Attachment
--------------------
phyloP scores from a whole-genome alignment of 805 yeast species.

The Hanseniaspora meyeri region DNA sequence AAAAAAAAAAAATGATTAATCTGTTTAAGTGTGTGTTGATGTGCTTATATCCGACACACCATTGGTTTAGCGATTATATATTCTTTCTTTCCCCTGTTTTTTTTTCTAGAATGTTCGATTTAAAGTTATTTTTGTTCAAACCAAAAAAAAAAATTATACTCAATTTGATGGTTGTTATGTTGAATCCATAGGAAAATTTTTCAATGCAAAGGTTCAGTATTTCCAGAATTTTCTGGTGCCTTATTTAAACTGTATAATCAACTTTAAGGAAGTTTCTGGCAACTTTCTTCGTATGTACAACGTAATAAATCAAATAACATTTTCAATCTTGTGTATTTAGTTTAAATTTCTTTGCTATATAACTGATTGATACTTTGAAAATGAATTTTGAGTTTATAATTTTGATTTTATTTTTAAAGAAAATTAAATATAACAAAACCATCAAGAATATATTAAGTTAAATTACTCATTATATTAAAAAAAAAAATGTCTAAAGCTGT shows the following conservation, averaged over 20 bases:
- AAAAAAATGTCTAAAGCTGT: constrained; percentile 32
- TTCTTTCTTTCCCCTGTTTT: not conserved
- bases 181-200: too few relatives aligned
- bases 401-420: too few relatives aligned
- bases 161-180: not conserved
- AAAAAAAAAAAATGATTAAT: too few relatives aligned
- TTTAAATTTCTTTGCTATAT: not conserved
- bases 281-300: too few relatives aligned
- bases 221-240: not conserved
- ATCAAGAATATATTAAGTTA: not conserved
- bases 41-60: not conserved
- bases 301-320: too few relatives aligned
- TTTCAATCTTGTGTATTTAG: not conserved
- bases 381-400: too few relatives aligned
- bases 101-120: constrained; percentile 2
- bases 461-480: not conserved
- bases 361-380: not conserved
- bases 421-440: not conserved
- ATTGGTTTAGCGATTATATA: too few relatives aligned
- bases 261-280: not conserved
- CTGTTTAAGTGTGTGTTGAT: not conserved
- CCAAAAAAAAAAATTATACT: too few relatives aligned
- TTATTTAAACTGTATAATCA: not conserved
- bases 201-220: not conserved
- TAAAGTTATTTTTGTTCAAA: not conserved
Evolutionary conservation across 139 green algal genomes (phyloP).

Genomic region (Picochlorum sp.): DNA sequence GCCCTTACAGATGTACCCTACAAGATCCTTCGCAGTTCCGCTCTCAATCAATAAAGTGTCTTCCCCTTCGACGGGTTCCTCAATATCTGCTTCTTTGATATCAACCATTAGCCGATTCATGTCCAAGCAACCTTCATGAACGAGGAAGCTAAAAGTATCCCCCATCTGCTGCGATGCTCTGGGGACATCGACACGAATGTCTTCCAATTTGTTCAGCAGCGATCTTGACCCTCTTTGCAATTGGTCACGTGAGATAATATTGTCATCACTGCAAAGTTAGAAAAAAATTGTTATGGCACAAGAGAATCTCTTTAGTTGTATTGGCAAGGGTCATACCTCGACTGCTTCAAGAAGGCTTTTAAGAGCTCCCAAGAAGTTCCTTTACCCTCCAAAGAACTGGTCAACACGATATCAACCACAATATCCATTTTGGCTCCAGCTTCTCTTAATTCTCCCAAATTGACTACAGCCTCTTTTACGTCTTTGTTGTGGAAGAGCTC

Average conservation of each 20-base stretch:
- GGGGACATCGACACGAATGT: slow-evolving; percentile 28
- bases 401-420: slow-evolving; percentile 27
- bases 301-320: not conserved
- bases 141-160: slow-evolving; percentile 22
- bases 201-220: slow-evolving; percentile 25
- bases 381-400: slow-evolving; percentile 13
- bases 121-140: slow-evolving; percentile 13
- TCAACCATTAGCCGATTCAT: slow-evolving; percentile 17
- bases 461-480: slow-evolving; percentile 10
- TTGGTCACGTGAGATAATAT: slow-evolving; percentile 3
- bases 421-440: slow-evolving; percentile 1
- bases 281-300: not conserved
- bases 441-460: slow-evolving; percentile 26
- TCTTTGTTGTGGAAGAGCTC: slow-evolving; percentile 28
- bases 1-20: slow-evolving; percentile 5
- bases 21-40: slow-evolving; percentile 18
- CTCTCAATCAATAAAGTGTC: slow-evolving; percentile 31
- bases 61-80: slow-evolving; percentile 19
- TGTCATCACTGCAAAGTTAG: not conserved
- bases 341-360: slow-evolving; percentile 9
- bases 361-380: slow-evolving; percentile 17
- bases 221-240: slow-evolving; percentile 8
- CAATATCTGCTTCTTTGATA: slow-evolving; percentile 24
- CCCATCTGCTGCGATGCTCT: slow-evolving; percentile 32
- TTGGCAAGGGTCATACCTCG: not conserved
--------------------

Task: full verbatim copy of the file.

phyloP scores from a whole-genome alignment of 805 yeast species.

The Hanseniaspora meyeri region DNA sequence AAAAAAAAAAAATGATTAATCTGTTTAAGTGTGTGTTGATGTGCTTATATCCGACACACCATTGGTTTAGCGATTATATATTCTTTCTTTCCCCTGTTTTTTTTTCTAGAATGTTCGATTTAAAGTTATTTTTGTTCAAACCAAAAAAAAAAATTATACTCAATTTGATGGTTGTTATGTTGAATCCATAGGAAAATTTTTCAATGCAAAGGTTCAGTATTTCCAGAATTTTCTGGTGCCTTATTTAAACTGTATAATCAACTTTAAGGAAGTTTCTGGCAACTTTCTTCGTATGTACAACGTAATAAATCAAATAACATTTTCAATCTTGTGTATTTAGTTTAAATTTCTTTGCTATATAACTGATTGATACTTTGAAAATGAATTTTGAGTTTATAATTTTGATTTTATTTTTAAAGAAAATTAAATATAACAAAACCATCAAGAATATATTAAGTTAAATTACTCATTATATTAAAAAAAAAAATGTCTAAAGCTGT shows the following conservation, averaged over 20 bases:
- AAAAAAATGTCTAAAGCTGT: constrained; percentile 32
- TTCTTTCTTTCCCCTGTTTT: not conserved
- bases 181-200: too few relatives aligned
- bases 401-420: too few relatives aligned
- bases 161-180: not conserved
- AAAAAAAAAAAATGATTAAT: too few relatives aligned
- TTTAAATTTCTTTGCTATAT: not conserved
- bases 281-300: too few relatives aligned
- bases 221-240: not conserved
- ATCAAGAATATATTAAGTTA: not conserved
- bases 41-60: not conserved
- bases 301-320: too few relatives aligned
- TTTCAATCTTGTGTATTTAG: not conserved
- bases 381-400: too few relatives aligned
- bases 101-120: constrained; percentile 2
- bases 461-480: not conserved
- bases 361-380: not conserved
- bases 421-440: not conserved
- ATTGGTTTAGCGATTATATA: too few relatives aligned
- bases 261-280: not conserved
- CTGTTTAAGTGTGTGTTGAT: not conserved
- CCAAAAAAAAAAATTATACT: too few relatives aligned
- TTATTTAAACTGTATAATCA: not conserved
- bases 201-220: not conserved
- TAAAGTTATTTTTGTTCAAA: not conserved
Evolutionary conservation across 139 green algal genomes (phyloP).

Genomic region (Picochlorum sp.): DNA sequence GCCCTTACAGATGTACCCTACAAGATCCTTCGCAGTTCCGCTCTCAATCAATAAAGTGTCTTCCCCTTCGACGGGTTCCTCAATATCTGCTTCTTTGATATCAACCATTAGCCGATTCATGTCCAAGCAACCTTCATGAACGAGGAAGCTAAAAGTATCCCCCATCTGCTGCGATGCTCTGGGGACATCGACACGAATGTCTTCCAATTTGTTCAGCAGCGATCTTGACCCTCTTTGCAATTGGTCACGTGAGATAATATTGTCATCACTGCAAAGTTAGAAAAAAATTGTTATGGCACAAGAGAATCTCTTTAGTTGTATTGGCAAGGGTCATACCTCGACTGCTTCAAGAAGGCTTTTAAGAGCTCCCAAGAAGTTCCTTTACCCTCCAAAGAACTGGTCAACACGATATCAACCACAATATCCATTTTGGCTCCAGCTTCTCTTAATTCTCCCAAATTGACTACAGCCTCTTTTACGTCTTTGTTGTGGAAGAGCTC

Average conservation of each 20-base stretch:
- GGGGACATCGACACGAATGT: slow-evolving; percentile 28
- bases 401-420: slow-evolving; percentile 27
- bases 301-320: not conserved
- bases 141-160: slow-evolving; percentile 22
- bases 201-220: slow-evolving; percentile 25
- bases 381-400: slow-evolving; percentile 13
- bases 121-140: slow-evolving; percentile 13
- TCAACCATTAGCCGATTCAT: slow-evolving; percentile 17
- bases 461-480: slow-evolving; percentile 10
- TTGGTCACGTGAGATAATAT: slow-evolving; percentile 3
- bases 421-440: slow-evolving; percentile 1
- bases 281-300: not conserved
- bases 441-460: slow-evolving; percentile 26
- TCTTTGTTGTGGAAGAGCTC: slow-evolving; percentile 28
- bases 1-20: slow-evolving; percentile 5
- bases 21-40: slow-evolving; percentile 18
- CTCTCAATCAATAAAGTGTC: slow-evolving; percentile 31
- bases 61-80: slow-evolving; percentile 19
- TGTCATCACTGCAAAGTTAG: not conserved
- bases 341-360: slow-evolving; percentile 9
- bases 361-380: slow-evolving; percentile 17
- bases 221-240: slow-evolving; percentile 8
- CAATATCTGCTTCTTTGATA: slow-evolving; percentile 24
- CCCATCTGCTGCGATGCTCT: slow-evolving; percentile 32
- TTGGCAAGGGTCATACCTCG: not conserved